with ncvcr-fuilinir accessories of love-lorn shenherd
with crook nnd pipe, and tbo suceoedinrs ono of
anacreontic ballads suggestive of ruby-tinted noses
and sparkling bumpers, have passed away, unre-
jireuuu 111 our uny 01 superior science save tor
that, $0 the harmless silliness of the one, and the
rutlicr dubious morality of tho other, is superadded,
in them, nnd wo hnvo in our midst many superb
musicians? And why have fallen into disuse those
noble works ot tbo great mooters works which
tend to eimoblo tbo tnstc in every phase, nnd to
exalt the mind oratorios f The reason is obvious.
Tlio publio taste has become vitiated, nod tho few
competent to ,'iulge nnd guide, retire irom contest
residue, with the exception of a few very sweot I
:.. ,1. .1.. .: .1. . . . I
ship, aro scraps of faveurito opera, aunloihies of
aim 111 iiiu iuni ouiec worwiv Ol ociicr coninamon.
obscure melujies newly dressed, and strains Afri-1
cancsqiio, caught from the memories of tradition-1
preserving slaves. Thete few latter pose oil' ninonir '
them the meagre ones, after the manner in which
Coleridge's ci ing man passed off his In-lit iruin-
ea (jotwem two linlfi 'Clinics, Tho melodies, now
ever, nro but disguises ; tbo words uro tbo grand
charm of theso gems, fir could ever music convey
the profane jestings with the most sacred subjects
of lifo mid death, the uncouth phrases, tho coarse
kcqnivoques, tbo absurd patois, and tbo innumer
able "nods, nnd becks, and wreathed smiles,"
which garnish tho phraseology, nnd impart expres
sion iu iuu isaen uuu gestures oi too votaries
this species ot umusemcnt ! !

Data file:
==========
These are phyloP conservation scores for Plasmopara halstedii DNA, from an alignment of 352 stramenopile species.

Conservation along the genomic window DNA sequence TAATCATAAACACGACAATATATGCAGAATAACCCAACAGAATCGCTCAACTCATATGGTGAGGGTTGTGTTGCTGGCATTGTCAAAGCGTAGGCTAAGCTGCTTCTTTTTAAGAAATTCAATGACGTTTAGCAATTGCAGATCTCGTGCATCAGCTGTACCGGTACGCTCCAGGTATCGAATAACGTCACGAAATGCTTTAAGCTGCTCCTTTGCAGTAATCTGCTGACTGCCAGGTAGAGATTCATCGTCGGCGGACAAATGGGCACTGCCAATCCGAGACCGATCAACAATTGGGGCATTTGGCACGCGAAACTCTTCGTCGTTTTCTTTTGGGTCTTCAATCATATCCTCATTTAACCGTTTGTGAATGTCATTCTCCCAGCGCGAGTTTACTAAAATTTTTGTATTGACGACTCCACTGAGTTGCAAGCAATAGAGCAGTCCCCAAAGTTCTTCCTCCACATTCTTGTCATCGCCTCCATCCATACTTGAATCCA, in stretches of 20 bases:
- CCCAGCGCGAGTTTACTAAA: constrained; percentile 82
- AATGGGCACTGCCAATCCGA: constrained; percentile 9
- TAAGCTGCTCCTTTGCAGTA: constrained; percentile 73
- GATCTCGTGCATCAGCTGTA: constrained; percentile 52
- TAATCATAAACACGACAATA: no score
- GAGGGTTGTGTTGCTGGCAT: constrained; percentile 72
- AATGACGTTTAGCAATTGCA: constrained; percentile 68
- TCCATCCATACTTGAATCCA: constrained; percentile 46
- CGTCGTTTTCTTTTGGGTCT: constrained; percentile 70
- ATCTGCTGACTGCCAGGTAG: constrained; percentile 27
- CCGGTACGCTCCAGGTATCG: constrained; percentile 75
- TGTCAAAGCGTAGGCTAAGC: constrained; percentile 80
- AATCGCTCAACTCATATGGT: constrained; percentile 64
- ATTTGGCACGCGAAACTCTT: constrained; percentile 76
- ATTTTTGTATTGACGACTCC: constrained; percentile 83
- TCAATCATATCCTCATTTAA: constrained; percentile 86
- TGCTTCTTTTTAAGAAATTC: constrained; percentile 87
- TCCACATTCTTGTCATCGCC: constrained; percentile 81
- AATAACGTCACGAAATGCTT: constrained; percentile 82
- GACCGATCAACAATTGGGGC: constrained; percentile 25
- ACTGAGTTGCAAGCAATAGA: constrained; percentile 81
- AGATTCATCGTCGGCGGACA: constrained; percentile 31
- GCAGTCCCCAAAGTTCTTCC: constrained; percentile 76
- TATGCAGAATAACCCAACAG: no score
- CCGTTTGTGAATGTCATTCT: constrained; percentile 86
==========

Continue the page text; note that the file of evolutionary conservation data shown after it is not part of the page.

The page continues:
It may bo thought that too much stress ia l,,;.l 1
on this subject, that it is unworthy of so much j
notice ; but nothing having any bearing upon the ,
is trivial. For, as a vast meadow is compos-.'7
cd of individual blade- of glass, so is lifo made up I
ruin forever. 'J
mo, oni-iiui action niay i,e our I
The latest movement, tho 'inlroUuc-
nclodics into rltiirch nsnluw,,!,- ; '
tion of negro melodies into rAmWi
the crowning point ; nnd tbo pnrtisuu of " mins-1
treisy, may soon hnvo tlio pleasant surprise of
joining m an address to the Deity, or a funornl
nynin, to ino (uno 01, iniiyoe, -uid Jaw Bono." i
suiium toe valuta to mo or irinni vnrn
The mind docs, indeed, require relaxation from
tho graver pursuits of life; but docs not the wholo
universe ol nature, art, science, nflbrd sufficient
scope for tho pleasure and gratification of yuung
and obi, simplo nnd learned I We should strivo to
ruiso tho intellect, not to debase it ; aud as the
hours of reposo nnd amusement aro the most mo
mentous in their consequences, it is then thnt
should be earnestly invoked the gracious assistance
of our giiiudiiiii ungcl. One hour of pernicious
or frivolous amusement may neutralize, and destroy
the fruits of a wholo day, month, year, of serious
and profitable study. Gur pleasures should have
a refining tendency, and tho. seasons of niost
thoughtless gayoty bo thoso in which tho soul